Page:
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Math Expert V
Joined: 02 Sep 2009
Posts: 56300

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1
9 00:00

Difficulty:   95% (hard)

Question Stats: 40% (02:12) correct 60% (01:40) wrong based on 130 sessions

### HideShow timer Statistics If in a six-digit integer $$N$$, $$F(k)$$ is the value of the $$k-th$$ digit, is $$N$$ divisible by 7 (For example, $$F(4)$$ is the value of the hundreds digit of $$N$$)?

(1) $$F(1) = F(4), F(2) = F(5), F(3) = F(6)$$

(2) $$F(1) = F(2) = ... = F(6)$$

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Math Expert V
Joined: 02 Sep 2009
Posts: 56300

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Official Solution:

Statements (1) and (2) by themselves are sufficient. S1 tells us that the last three digits of $$N$$ are the same as the first three digits: $$N = abcabc$$. Note that $$N = abc*1000 + abc = abc*1001$$. As 1001 is divisible by 7, $$N$$ is also divisible by 7.

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Intern  Joined: 14 Jan 2012
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and S2 sufficient because N=a*111111 where 111111 is divisible by 7?

I haven't memorized divisibility rule for 7 Math Expert V
Joined: 02 Sep 2009
Posts: 56300

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Boycot wrote:
and S2 sufficient because N=a*111111 where 111111 is divisible by 7?

I haven't memorized divisibility rule for 7 You can find divisibility rules here: math-number-theory-88376.html
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Intern  Joined: 09 Dec 2013
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Quote:
(For example, F(4) is the value of the hundreds digit of N)?

Sorry if I am wrong, but I believe the example should be F(4) is the value of the thousands digit of N .
Math Expert V
Joined: 02 Sep 2009
Posts: 56300

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martinnotceoyet wrote:
Quote:
(For example, F(4) is the value of the hundreds digit of N)?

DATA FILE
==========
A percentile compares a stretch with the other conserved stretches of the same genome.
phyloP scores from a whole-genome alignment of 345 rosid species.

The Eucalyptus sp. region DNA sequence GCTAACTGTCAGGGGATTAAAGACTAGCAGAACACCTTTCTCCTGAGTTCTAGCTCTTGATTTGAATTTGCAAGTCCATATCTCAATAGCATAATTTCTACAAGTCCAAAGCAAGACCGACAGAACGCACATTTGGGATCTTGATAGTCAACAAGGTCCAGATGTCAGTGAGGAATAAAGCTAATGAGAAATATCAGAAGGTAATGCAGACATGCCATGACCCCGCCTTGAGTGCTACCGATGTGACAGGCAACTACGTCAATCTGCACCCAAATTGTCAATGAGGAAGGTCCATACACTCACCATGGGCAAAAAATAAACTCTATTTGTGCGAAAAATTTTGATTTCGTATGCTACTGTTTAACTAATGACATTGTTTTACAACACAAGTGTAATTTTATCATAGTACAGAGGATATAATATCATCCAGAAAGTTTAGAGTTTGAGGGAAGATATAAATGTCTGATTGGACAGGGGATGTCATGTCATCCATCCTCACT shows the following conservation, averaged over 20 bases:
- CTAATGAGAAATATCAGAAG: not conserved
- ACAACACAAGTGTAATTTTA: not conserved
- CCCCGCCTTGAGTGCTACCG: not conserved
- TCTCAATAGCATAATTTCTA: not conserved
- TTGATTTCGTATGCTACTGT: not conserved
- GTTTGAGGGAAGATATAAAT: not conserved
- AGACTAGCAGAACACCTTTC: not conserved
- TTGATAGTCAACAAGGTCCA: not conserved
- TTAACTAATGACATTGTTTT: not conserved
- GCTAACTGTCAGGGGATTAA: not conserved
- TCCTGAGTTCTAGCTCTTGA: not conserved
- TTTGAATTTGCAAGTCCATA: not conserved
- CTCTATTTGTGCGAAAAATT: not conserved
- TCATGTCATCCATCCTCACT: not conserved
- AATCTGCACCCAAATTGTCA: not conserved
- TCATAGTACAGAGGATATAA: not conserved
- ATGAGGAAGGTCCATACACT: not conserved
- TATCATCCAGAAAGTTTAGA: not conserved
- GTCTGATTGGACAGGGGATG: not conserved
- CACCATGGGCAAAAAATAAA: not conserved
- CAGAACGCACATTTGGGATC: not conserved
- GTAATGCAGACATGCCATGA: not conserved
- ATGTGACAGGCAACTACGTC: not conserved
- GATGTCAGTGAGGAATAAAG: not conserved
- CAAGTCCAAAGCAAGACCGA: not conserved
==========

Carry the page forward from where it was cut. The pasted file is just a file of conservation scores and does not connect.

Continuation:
Sorry if I am wrong, but I believe the example should be F(4) is the value of the thousands digit of N .

123,456
1 - HUNDRED THOUSANDS
2 - TEN THOUSANDS
3 - THOUSANDS
4 - HUNDREDS
5 - TENS
6 - UNITS
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Intern  Joined: 09 Dec 2013
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Omg, sure ! Thank you very much
Intern  Joined: 09 Aug 2014
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I think this question is good and not helpful.
Text seems confusing. F(k) is the value of the k−th digit. So F(4) means the value of the 4th digit which is thousands, right?
Math Expert V
Joined: 02 Sep 2009
Posts: 56300

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IonutCZ wrote:
I think this question is good and not helpful.
Text seems confusing. F(k) is the value of the k−th digit. So F(4) means the value of the 4th digit which is thousands, right?

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Dear Bunuel

Could you please tell me what's the reasoning behind Statement 2? Is it the above-discussed fact with x*111'111? If that is indeed the case, how should one get that 111111 is divisible by 7 within the 2 mins given?:) Would be more than happy to get enlighted...

Thx vm, Dark Might
Intern  Joined: 15 Apr 2015
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I think this the explanation isn't clear enough, please elaborate.
Intern  Joined: 17 Oct 2015